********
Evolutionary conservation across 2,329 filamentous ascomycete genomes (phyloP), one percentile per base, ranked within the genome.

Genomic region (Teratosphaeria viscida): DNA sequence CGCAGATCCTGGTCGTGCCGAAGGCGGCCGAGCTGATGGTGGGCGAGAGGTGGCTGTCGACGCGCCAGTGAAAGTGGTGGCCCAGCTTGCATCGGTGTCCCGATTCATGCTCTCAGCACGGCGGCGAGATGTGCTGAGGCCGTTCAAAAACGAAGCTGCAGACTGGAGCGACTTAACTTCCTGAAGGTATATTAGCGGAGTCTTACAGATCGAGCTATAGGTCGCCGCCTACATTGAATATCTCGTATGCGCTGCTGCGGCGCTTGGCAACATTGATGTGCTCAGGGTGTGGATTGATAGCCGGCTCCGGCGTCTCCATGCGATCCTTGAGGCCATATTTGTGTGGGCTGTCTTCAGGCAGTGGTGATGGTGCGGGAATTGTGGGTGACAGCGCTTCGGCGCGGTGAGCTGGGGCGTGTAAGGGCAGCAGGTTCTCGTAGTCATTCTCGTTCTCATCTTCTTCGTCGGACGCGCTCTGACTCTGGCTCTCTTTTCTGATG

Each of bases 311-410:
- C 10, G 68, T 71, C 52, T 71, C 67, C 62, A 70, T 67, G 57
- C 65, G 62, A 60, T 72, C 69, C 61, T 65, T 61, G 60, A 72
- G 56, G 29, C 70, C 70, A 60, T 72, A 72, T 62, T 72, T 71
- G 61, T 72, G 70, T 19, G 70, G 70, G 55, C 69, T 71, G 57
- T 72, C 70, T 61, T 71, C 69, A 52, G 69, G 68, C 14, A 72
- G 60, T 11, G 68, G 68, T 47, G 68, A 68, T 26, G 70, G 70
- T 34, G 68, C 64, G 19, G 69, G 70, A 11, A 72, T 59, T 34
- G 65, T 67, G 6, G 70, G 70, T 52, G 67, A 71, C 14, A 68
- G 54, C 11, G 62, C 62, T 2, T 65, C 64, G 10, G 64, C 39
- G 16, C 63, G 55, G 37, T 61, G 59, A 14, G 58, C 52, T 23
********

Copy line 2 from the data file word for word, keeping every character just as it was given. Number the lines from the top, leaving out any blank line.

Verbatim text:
Genomic region (Teratosphaeria viscida): DNA sequence CGCAGATCCTGGTCGTGCCGAAGGCGGCCGAGCTGATGGTGGGCGAGAGGTGGCTGTCGACGCGCCAGTGAAAGTGGTGGCCCAGCTTGCATCGGTGTCCCGATTCATGCTCTCAGCACGGCGGCGAGATGTGCTGAGGCCGTTCAAAAACGAAGCTGCAGACTGGAGCGACTTAACTTCCTGAAGGTATATTAGCGGAGTCTTACAGATCGAGCTATAGGTCGCCGCCTACATTGAATATCTCGTATGCGCTGCTGCGGCGCTTGGCAACATTGATGTGCTCAGGGTGTGGATTGATAGCCGGCTCCGGCGTCTCCATGCGATCCTTGAGGCCATATTTGTGTGGGCTGTCTTCAGGCAGTGGTGATGGTGCGGGAATTGTGGGTGACAGCGCTTCGGCGCGGTGAGCTGGGGCGTGTAAGGGCAGCAGGTTCTCGTAGTCATTCTCGTTCTCATCTTCTTCGTCGGACGCGCTCTGACTCTGGCTCTCTTTTCTGATG